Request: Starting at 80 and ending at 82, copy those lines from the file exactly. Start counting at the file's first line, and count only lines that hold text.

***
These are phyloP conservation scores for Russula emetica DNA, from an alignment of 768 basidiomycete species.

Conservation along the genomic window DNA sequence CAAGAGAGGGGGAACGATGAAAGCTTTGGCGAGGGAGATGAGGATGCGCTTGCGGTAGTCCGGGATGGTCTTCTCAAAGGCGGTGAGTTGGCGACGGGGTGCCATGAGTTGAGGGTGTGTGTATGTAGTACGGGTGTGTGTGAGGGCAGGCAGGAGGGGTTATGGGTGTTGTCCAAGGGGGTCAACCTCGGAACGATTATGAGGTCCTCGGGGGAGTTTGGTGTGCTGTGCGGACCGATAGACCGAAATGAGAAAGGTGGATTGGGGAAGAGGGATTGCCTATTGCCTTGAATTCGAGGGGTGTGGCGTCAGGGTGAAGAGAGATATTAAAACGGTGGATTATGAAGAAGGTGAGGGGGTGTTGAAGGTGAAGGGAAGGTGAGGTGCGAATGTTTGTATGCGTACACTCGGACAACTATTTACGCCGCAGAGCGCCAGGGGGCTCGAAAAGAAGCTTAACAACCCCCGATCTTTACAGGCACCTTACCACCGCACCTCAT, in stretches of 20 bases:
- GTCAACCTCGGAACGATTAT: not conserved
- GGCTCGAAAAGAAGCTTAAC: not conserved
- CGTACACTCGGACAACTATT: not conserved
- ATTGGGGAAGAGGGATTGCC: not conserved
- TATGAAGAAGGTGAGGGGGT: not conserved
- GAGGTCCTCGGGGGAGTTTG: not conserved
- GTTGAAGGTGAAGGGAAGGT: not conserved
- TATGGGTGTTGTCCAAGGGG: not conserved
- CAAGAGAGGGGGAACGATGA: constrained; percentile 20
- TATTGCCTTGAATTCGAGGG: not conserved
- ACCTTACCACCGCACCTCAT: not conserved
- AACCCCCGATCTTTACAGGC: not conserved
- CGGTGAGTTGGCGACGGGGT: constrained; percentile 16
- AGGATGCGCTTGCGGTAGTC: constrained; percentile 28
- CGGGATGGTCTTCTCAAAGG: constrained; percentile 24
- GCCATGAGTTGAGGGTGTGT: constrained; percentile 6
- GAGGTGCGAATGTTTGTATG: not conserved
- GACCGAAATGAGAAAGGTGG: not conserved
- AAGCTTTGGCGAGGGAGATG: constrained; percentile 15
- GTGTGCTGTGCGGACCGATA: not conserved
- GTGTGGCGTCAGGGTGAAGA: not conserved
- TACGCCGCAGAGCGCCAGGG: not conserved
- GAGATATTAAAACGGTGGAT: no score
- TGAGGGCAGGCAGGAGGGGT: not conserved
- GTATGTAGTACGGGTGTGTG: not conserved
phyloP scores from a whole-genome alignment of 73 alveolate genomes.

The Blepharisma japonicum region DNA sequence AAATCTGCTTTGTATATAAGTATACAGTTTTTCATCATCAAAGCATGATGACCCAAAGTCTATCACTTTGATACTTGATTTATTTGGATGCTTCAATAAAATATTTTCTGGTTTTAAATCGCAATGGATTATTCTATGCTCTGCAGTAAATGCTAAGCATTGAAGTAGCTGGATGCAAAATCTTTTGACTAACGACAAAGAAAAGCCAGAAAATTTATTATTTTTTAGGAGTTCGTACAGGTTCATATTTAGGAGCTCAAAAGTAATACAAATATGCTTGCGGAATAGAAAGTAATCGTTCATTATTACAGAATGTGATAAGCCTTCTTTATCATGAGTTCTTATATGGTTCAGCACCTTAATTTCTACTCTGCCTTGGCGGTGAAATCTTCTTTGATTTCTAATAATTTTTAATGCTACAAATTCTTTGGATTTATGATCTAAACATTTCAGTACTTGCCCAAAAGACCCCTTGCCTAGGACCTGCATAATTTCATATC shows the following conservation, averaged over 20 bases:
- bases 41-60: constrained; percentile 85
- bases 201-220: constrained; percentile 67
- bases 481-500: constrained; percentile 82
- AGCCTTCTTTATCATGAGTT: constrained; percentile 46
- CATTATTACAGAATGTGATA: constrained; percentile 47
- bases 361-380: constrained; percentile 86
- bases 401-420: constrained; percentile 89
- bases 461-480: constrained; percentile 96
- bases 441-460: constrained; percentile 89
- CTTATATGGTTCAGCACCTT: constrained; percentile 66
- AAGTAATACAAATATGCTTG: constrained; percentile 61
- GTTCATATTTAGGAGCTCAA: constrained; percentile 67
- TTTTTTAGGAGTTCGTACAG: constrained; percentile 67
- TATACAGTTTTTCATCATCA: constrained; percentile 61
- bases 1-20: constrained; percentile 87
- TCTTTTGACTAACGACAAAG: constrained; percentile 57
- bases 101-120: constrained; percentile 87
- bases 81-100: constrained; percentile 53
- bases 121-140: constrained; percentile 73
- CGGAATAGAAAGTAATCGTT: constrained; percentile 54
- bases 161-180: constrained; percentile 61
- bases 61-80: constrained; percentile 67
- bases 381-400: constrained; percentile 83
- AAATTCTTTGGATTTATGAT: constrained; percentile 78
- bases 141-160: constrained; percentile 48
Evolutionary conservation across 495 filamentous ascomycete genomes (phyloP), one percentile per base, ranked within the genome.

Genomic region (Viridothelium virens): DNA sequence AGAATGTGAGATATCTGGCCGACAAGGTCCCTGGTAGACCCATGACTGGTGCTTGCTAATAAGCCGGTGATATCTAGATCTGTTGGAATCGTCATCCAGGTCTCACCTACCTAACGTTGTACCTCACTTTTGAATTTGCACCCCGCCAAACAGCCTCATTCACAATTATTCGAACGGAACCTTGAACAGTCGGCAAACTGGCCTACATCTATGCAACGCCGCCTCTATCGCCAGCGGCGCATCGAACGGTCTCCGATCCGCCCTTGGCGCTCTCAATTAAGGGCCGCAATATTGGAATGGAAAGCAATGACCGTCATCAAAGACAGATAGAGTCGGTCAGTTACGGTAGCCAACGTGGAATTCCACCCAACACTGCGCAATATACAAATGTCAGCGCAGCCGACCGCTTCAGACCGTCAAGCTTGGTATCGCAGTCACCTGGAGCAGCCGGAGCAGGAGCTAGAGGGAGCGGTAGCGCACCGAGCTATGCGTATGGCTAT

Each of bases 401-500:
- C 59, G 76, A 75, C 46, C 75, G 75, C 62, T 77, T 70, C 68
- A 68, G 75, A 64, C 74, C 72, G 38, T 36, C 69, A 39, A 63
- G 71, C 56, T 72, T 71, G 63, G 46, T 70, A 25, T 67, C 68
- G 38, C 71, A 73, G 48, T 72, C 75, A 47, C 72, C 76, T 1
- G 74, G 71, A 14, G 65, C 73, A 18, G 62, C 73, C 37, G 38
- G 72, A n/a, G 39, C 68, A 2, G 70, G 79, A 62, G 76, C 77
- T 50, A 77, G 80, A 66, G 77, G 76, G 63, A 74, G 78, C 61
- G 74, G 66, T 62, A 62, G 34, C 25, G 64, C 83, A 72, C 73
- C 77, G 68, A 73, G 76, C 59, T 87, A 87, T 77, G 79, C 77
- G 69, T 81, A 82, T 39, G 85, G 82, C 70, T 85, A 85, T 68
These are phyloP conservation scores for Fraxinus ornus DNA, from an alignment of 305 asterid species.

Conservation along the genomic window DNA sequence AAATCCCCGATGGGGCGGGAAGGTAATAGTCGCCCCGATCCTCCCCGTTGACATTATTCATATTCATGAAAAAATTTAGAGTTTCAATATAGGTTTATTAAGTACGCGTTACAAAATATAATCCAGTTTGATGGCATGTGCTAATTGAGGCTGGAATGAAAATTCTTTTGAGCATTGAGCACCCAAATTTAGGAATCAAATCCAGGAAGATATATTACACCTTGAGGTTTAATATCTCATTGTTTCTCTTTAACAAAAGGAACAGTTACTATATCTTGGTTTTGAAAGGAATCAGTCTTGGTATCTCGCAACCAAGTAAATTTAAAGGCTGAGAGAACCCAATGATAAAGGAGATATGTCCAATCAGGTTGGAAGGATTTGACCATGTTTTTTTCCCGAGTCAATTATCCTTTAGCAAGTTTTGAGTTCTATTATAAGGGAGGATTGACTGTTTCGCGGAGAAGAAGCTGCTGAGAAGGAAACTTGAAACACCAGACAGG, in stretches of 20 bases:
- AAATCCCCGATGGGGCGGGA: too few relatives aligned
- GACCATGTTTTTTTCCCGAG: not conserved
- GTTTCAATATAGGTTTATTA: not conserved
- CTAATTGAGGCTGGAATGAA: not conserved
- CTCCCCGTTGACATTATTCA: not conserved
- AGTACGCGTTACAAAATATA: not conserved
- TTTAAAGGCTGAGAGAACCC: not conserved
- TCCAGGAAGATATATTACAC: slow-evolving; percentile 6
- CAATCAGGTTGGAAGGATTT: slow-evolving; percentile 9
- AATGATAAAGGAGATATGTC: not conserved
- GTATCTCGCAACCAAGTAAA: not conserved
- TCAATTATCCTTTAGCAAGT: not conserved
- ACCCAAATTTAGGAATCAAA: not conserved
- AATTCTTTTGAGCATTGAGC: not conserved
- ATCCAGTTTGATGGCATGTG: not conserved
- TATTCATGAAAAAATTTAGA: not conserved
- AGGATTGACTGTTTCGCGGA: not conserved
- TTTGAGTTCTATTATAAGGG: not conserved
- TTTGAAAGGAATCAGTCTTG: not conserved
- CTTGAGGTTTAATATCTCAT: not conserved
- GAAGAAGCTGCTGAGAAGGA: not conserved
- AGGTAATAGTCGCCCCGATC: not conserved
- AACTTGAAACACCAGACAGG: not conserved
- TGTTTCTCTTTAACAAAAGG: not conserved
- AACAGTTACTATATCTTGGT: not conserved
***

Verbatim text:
- GTATCTCGCAACCAAGTAAA: not conserved
- TCAATTATCCTTTAGCAAGT: not conserved
- ACCCAAATTTAGGAATCAAA: not conserved